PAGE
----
During 2008, dynamic languages picked up a lot of momentum. Indeed, in IronPython In Action, Foord and Muirhead describe this momentum somewhat amusingly: “dynamic languages are trendy; all the alpha-geeks are using them!” With what is the largest known IronPython codebase forming a large part of their careers, the authors are well-placed to provide us with accurate and authorative information coupled with practical code examples.Fortunately Craig liked the book (and so he should!) and says some nice things:
You should buy this book if you wish to understand where the Dynamic Language Runtime fits into your .NET toolkit. If you are looking for better ways to test your code, dynamic languages and duck typing lend themselves to mock objects: you should buy this book to discover the gems of chapter 7. If you are searching for the Holy Grail that is an extensible application architecture, you need this book for chapter 15 alone.Chapter 15 is one of my favorite chapters (it was fun to write). This chapter is on embedding IronPython in C# and VB.NET applications:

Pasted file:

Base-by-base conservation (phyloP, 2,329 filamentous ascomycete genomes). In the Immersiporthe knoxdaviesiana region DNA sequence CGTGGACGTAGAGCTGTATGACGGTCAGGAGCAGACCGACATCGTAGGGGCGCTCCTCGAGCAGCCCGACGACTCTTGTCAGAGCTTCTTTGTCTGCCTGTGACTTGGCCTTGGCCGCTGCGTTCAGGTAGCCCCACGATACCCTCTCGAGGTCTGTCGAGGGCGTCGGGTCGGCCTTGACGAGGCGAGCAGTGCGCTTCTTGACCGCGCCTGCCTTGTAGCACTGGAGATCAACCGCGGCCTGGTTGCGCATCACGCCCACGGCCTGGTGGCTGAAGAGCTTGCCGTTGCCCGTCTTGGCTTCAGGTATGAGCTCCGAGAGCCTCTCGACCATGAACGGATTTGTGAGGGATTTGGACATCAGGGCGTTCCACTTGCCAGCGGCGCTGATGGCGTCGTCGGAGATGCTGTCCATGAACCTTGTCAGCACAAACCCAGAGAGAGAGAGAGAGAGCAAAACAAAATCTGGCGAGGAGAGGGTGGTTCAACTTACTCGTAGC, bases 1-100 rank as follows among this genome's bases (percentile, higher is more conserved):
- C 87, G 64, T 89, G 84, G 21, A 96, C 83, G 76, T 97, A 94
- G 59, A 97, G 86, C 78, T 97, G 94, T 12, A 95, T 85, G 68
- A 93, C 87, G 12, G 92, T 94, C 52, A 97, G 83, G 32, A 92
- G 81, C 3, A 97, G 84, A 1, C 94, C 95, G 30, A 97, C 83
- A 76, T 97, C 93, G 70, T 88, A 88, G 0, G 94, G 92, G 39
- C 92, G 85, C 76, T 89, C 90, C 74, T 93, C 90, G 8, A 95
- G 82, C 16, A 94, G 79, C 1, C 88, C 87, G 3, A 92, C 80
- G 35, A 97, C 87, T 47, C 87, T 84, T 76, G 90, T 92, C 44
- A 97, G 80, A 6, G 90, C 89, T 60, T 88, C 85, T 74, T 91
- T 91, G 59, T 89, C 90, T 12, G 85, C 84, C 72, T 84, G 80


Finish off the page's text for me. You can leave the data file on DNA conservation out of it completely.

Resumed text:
The ability to run Python scripts from within your CLR-based .NET application is frankly astounding, the authors present us with everything we need in order to achieve this in just a few lines of code. Similarly, the ability to treat Python code as part of your application’s “plug in” architecture makes extending and customising your applications without altering the primary codebase so much easier. Given that such functionality, extensible application architectures, are becoming commonplace, this chapter serves us well. It’s examples are to-the-point and are supported by sensible quantities of explanatory narrative.